If the career sometimes takes second place, the craft never does: Connolly's original training as a pianist specialising in Beethoven and Ravel underlies the rigour she brings to all she does. She despises Rossini – "vocal display for its own sake bores me stiff" – but would sing much more jazz, were that not so dangerous for her classical voice.

What changes would she make if she had a magic wand? "I'd abolish all music competitions. People should be judged on their merits, not against other people. And I'd like to dispel the myth that high art is snobbish – it just needs a bit of effort on both sides." Anything else? She laughs: "I would love to see someone – anyone – from the Government at the opera. We used to see John Major and co, and often Gerald Kaufman, but never the present lot. I don't care about them for themselves, but their presence – or the lack of it – reflects where public money is being spent."

Pick of the Proms 2009: From Tchaikovsky to a Silk Road adventure

This year's Proms programme is so strong that one is spoilt for choice. Highlights include Stephen Hough (left) playing all Tchaikovsky's piano concertos, and a series of Chamber Proms at Cadogan Hall. Glyndebourne Festival Opera's annual appearance – this time with a new production of Purcell's Fairy Queen (Prom 7) – is an exciting prospect, as is the French-Japanese mélange of Takemitsu, Ravel and Debussy brought by Jun Märkl and the Orchestra National de Lyon (10).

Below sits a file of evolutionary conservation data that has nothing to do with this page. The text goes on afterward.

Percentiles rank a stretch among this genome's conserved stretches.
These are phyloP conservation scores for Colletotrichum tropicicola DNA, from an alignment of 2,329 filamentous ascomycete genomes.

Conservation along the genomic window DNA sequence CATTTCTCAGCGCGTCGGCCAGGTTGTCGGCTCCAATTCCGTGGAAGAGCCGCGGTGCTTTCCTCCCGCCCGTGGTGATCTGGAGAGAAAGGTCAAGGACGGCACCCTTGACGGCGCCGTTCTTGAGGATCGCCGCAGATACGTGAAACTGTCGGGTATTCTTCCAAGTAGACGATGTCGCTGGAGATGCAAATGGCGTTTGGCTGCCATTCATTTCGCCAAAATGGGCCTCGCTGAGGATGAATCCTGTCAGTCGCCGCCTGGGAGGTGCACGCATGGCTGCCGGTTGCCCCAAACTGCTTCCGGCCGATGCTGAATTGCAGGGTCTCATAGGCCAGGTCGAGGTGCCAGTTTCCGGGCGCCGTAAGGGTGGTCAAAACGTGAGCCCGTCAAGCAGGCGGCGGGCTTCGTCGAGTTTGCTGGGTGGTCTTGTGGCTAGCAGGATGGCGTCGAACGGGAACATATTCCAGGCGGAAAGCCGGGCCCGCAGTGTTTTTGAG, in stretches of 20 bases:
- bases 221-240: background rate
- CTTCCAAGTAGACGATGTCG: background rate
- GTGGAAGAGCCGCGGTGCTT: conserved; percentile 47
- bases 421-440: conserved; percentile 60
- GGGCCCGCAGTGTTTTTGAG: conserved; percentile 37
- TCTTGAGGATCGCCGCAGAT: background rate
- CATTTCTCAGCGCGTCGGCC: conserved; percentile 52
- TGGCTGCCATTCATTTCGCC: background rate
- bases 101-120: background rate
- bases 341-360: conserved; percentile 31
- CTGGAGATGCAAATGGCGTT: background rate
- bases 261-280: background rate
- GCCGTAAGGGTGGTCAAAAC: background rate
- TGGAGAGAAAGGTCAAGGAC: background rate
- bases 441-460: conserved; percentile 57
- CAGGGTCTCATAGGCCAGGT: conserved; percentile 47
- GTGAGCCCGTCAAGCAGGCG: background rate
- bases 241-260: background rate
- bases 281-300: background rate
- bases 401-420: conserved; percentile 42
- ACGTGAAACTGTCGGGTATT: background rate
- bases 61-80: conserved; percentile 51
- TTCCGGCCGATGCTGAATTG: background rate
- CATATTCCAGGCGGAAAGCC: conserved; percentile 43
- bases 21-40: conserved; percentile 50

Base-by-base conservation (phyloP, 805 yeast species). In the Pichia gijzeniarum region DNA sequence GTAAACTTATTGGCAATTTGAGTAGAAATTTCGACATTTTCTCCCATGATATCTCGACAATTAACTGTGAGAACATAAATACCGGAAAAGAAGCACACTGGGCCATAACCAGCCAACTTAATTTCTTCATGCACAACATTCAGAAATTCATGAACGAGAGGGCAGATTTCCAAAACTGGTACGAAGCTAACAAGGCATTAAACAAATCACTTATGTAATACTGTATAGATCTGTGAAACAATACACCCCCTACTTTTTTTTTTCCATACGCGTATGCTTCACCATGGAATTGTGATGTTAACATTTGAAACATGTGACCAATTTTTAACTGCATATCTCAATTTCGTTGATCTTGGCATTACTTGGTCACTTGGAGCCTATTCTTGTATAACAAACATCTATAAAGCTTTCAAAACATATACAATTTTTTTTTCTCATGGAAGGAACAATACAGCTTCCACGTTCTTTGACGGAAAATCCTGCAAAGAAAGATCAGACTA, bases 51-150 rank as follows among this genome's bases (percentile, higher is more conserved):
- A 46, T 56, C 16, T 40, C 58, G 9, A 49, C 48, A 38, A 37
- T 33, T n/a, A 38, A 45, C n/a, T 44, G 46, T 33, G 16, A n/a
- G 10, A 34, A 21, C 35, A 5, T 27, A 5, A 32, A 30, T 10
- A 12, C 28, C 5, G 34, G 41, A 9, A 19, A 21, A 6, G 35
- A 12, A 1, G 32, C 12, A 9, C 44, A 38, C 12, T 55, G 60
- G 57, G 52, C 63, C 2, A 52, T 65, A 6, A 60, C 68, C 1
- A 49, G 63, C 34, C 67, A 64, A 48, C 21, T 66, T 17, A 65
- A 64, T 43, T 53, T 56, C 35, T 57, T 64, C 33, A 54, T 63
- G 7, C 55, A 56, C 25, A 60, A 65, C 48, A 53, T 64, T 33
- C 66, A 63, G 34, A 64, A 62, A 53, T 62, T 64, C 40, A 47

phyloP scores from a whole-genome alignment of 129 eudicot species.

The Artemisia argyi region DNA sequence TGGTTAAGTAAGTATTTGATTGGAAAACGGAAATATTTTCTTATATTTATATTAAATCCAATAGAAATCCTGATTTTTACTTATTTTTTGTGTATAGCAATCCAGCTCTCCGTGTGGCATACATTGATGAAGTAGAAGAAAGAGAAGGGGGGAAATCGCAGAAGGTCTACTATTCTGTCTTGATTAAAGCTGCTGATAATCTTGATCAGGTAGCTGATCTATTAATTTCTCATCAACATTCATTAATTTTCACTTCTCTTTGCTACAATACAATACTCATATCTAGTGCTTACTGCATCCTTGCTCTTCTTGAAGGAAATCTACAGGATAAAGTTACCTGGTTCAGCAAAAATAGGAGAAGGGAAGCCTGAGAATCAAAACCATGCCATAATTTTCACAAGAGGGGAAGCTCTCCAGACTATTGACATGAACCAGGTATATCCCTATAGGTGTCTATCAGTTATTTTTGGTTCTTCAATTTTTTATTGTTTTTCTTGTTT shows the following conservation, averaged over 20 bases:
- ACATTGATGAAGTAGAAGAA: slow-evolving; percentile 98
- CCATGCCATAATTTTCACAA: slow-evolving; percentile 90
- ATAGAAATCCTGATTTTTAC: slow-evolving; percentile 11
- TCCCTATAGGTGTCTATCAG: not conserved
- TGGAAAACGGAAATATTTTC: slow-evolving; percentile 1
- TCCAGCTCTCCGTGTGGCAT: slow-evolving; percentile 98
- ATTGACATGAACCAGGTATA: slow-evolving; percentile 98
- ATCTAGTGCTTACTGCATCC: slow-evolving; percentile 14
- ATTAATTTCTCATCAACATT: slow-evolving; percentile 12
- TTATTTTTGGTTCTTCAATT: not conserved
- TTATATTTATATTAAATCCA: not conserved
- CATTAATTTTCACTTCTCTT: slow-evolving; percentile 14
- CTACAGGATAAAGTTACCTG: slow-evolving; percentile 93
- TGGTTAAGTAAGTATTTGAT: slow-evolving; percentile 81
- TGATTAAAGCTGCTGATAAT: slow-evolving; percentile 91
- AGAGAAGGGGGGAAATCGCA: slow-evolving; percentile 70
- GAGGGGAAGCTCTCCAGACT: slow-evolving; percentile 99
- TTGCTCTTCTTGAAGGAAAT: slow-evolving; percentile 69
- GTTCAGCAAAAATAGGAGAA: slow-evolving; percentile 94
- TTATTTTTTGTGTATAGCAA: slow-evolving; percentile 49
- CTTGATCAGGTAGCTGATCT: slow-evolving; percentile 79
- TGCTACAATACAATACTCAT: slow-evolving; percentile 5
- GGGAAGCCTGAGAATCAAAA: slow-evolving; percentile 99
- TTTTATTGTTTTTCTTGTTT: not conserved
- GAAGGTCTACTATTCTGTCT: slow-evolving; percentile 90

I'm intrigued to see how three major early works by Harrison Birtwistle come across under the baton of his life-long collaborator David Atherton (27), and even more so by the promise of Prom 33, in which our brightest young conductor Edward Gardner will present some decidedly freaky works by Antheil and John Adams, rounding off with Bartók and the BBC Singers in Stravinsky's Les Noces.

The orchestra for Proms 48-50 will be the West-Eastern Divan, under its founder Daniel Barenboim (right), playing Mendelssohn, Liszt, Wagner, and Beethoven's Fidelio.

Handel's Messiah will be delivered by a wonderful confluence of British talent including our best youth choirs (68). Indian Voices Day (August 16) will balance North Indian classical music and Bollywood; and Yo-Yo Ma's Silk Road Ensemble (75) will carry the torch for central Asia.

Among this year's singers, Matthias Goerne doing Mahler should not be missed; among the pianists, Martha Argerich (60) will, as ever, be the strongest draw.

For information: www.glyndebourne.com; www.bbc.co.uk/proms/2009

Arts and Entertainment
Lena Headey as Cersei Lannister

TV reviewIt has taken seven episodes for Game of Thrones season five to hit its stride

Arts and Entertainment
Jesuthasan Antonythasan as Dheepan

FilmPalme d'Or goes to radical and astonishing film that turns conventional thinking about immigrants on its head

Have you tried new the Independent Digital Edition apps?
Arts and Entertainment

ebooksNow available in paperback
Arts and Entertainment

ebooks
Arts and Entertainment
Måns Zelmerlöw performing